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nanoHUB-U: Thermoelectricity: From Atoms to Systems

This five-week short course aims to introduce students to the thermoelectric theory and applications using a unique, “bottom up” approach to carrier transport that has emerged from research on molecular and nanoscale electronics.

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Offering: 01a
Section: Self Paced

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About the Instructors

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Mark Lundstrom

Purdue University

Mark Lundstrom is the Don and Carol Scifres Distinguished Professor of Electrical and Computer Engineering at Purdue University. He was the founding director of the Network for Computational Nanotechnology and now serves as chairman of its Executive Committee. Lundstrom earned his bachelor’s and master’s degrees from the University of Minnesota in 1973 and 1974, respectively and joined the Purdue faculty upon completing his doctorate on the West Lafayette campus in 1980. Before attending Purdue, he worked at Hewlett-Packard Corporation on MOS process development and manufacturing. At Purdue, he has worked on solar cells, heterostructure devices, carrier transport physics, and the physics and simulation of nanoscale transistors. His current research interests focus on the physics and technology of energy conversion devices. Lundstrom is a fellow the Institute of Electrical and Electronic Engineers (IEEE), the American Physical Society (APS), and the American Association for the Advancement of Science (AAAS). He has received several awards for his contributions to research and education and is a member of the U.S. National Academy of Engineering.

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Supriyo Datta

Purdue University

Supriyo Datta received his B.Tech. from the Indian Institute of Technology in Kharagpur, India in 1975 and his Ph.D. from the University of Illinois at Urbana-Champaign in 1979. In 1981, he joined Purdue University, where he is (since 1999) the Thomas Duncan Distinguished Professor in the School of Electrical and Computer Engineering. He started his career in the field of ultrasonics and was selected by the Ultrasonics group as its outstanding young engineer to receive an IEEE Centennial Key to the Future Award and by the ASEE to receive the Terman Award for his book on Surface Acoustic Wave Devices.

Since 1985 he has focused on current flow in nanoscale electronic devices and the approach pioneered by his group for the description of quantum transport, combining the non-equilibrium Green function (NEGF) formalism of many-body physics with the Landauer formalism from mesoscopic physics, has been widely adopted in the field of nanoelectronics. This is described in his books Electronic Transport in Mesoscopic Systems (Cambridge 1995) and Quantum Transport: Atom to Transistor (Cambridge 2005) and he was elected to the US National Academy of Engineering (NAE) for this work.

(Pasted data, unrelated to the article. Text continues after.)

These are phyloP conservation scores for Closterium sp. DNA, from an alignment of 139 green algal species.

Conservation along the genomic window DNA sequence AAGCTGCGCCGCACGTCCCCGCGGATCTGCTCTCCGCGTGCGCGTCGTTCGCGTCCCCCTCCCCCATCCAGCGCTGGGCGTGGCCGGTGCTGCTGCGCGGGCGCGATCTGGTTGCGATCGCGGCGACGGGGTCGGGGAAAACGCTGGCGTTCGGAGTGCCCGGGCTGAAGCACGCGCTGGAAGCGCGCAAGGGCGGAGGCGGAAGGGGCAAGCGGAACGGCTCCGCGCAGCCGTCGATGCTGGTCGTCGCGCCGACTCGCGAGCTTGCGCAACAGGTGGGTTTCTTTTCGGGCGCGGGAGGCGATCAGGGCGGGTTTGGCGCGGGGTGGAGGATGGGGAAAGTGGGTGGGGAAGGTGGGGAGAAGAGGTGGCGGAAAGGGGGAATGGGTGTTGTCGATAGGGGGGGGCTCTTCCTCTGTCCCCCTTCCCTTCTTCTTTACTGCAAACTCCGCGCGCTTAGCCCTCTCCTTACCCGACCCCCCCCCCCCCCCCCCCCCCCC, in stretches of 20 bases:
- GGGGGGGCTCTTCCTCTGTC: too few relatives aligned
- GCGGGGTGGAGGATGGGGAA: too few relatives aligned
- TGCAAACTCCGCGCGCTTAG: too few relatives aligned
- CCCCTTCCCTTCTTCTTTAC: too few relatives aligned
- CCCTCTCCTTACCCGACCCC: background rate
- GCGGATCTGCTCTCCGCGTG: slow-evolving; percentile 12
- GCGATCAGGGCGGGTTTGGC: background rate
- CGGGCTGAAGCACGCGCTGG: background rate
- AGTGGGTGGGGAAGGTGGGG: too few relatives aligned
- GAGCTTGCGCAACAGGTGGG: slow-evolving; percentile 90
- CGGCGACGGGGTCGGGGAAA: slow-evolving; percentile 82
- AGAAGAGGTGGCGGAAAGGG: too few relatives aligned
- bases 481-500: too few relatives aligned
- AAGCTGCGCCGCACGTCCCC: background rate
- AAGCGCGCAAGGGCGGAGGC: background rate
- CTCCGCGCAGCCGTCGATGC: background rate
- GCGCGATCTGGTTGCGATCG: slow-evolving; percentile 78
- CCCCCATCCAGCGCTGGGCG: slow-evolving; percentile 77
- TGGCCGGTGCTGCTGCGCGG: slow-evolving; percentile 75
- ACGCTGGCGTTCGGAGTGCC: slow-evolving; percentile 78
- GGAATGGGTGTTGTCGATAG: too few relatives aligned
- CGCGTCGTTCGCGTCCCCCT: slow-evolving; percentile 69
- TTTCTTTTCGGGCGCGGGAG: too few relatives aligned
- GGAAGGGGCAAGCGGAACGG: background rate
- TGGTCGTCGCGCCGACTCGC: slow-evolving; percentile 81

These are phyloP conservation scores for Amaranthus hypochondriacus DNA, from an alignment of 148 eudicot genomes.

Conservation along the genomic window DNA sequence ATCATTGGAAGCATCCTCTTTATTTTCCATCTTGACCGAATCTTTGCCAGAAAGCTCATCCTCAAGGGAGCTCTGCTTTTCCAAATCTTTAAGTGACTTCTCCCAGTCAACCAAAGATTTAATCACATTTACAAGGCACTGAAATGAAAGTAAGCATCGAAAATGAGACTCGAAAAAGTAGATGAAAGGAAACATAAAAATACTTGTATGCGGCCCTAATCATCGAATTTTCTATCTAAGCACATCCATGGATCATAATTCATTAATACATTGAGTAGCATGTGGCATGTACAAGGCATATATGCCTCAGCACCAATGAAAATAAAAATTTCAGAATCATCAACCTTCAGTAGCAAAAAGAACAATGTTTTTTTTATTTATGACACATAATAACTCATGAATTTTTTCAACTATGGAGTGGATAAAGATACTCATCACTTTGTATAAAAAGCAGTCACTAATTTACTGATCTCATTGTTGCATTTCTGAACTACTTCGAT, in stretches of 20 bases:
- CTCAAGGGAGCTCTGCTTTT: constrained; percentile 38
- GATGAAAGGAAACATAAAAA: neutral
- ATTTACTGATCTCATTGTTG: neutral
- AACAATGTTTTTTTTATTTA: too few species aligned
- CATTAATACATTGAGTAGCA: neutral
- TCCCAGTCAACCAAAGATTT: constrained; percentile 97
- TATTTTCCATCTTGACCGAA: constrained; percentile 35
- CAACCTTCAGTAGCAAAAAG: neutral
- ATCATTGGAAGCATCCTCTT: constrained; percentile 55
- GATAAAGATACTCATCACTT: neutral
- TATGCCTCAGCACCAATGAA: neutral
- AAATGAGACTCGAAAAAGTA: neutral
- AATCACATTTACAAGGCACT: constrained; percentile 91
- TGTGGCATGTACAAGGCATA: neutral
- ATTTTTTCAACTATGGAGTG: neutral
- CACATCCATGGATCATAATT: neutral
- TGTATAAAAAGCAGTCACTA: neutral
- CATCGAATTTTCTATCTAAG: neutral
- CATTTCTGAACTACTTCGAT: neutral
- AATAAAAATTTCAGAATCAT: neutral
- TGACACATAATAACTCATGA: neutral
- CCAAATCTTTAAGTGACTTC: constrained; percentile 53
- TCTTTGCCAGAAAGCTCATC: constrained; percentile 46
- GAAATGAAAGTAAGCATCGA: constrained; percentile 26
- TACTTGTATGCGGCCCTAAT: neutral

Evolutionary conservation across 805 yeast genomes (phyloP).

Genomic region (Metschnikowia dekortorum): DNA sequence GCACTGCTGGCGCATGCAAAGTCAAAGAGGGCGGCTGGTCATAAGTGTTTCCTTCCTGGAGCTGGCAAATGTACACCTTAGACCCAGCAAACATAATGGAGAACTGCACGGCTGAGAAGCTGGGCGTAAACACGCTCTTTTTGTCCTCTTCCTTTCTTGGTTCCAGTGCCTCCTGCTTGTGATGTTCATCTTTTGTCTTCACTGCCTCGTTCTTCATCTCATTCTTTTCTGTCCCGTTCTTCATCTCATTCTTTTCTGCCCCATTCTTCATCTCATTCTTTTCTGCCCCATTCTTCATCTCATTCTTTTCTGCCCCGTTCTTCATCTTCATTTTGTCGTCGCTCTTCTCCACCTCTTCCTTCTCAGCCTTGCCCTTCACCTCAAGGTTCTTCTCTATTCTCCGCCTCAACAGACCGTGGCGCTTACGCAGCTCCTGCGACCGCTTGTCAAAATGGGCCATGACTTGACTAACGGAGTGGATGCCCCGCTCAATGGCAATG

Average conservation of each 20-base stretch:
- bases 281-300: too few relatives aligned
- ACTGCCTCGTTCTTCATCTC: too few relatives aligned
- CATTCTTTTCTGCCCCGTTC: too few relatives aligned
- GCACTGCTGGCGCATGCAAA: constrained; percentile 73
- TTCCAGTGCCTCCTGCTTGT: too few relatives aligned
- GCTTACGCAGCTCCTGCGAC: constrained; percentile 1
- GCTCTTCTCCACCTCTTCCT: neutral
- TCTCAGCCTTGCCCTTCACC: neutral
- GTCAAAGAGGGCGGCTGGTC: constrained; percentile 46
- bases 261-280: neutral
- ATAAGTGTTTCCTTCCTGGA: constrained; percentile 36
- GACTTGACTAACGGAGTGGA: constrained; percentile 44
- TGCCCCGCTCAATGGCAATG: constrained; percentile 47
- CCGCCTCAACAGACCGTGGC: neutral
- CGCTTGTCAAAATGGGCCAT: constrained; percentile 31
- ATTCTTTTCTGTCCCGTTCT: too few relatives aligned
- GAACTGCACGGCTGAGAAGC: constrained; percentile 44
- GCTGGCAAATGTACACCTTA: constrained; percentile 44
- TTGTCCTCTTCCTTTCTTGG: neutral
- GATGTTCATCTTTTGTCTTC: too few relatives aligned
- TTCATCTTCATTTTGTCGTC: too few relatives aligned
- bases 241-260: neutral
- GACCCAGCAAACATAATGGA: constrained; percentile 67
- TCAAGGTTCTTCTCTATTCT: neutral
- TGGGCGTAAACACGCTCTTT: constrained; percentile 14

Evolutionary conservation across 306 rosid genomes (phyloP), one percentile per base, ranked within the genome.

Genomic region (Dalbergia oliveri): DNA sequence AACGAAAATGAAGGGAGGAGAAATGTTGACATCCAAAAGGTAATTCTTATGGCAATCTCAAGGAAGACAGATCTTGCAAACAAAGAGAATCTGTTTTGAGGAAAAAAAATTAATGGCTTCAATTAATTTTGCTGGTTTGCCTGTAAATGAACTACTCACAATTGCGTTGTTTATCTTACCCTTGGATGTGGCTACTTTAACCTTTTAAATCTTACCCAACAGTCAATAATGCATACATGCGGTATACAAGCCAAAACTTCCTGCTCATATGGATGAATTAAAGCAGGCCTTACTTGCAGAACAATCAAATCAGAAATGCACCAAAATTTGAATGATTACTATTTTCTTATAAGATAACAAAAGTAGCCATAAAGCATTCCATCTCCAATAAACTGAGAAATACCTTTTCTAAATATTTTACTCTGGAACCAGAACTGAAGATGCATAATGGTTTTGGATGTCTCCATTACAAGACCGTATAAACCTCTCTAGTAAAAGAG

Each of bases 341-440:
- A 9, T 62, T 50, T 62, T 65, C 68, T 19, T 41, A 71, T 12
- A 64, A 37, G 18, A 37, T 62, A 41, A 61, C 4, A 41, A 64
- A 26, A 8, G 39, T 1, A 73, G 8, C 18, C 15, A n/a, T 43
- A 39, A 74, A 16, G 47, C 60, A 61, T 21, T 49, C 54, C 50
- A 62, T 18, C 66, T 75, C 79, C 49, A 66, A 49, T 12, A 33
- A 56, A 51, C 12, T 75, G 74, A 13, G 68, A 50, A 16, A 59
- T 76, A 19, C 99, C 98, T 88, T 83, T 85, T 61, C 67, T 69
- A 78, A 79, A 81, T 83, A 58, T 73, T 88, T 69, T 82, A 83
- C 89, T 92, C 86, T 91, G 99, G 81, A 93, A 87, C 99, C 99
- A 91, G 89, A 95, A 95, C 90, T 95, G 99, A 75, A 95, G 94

Datta is also well-known for his contributions to spin electronics and molecular electronics. He has received Technical Field Awards from the IEEE both for research and for graduate teaching and was selected by Sigma Xi to receive the Procter Prize (

The problem of current flow involves many fundamental issues of non-equilibrium statistical mechanics and with this in mind, Datta’s latest book Lessons from Nanoelectronics: A New Perspective on Transport (World Scientific 2012) tries to make the insights gained from nanoelectronics accessible to a broader audience ( ).

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Ali Shakouri

Purdue University

Ali Shakouri is a professor of electrical and computer engineering and the Mary Jo and Robert L. Kirk Director of the Birck Nanotechnology Center at Purdue University . He received his Ph.D. from California Institute of Technology in 1995. His research interests include quantum electronics, nano and microscale heat and current transport in semiconductor devices, thermoelectric/thermionic energy conversion, submicron thermal imaging, micro refrigerators on a chip and novel optoelectronic integrated circuits.

Offering Enrolled Enrollment
Self Paced -- Accepting, a resource for nanoscience and nanotechnology, is supported by the National Science Foundation and other funding agencies. Any opinions, findings, and conclusions or recommendations expressed in this material are those of the author(s) and do not necessarily reflect the views of the National Science Foundation.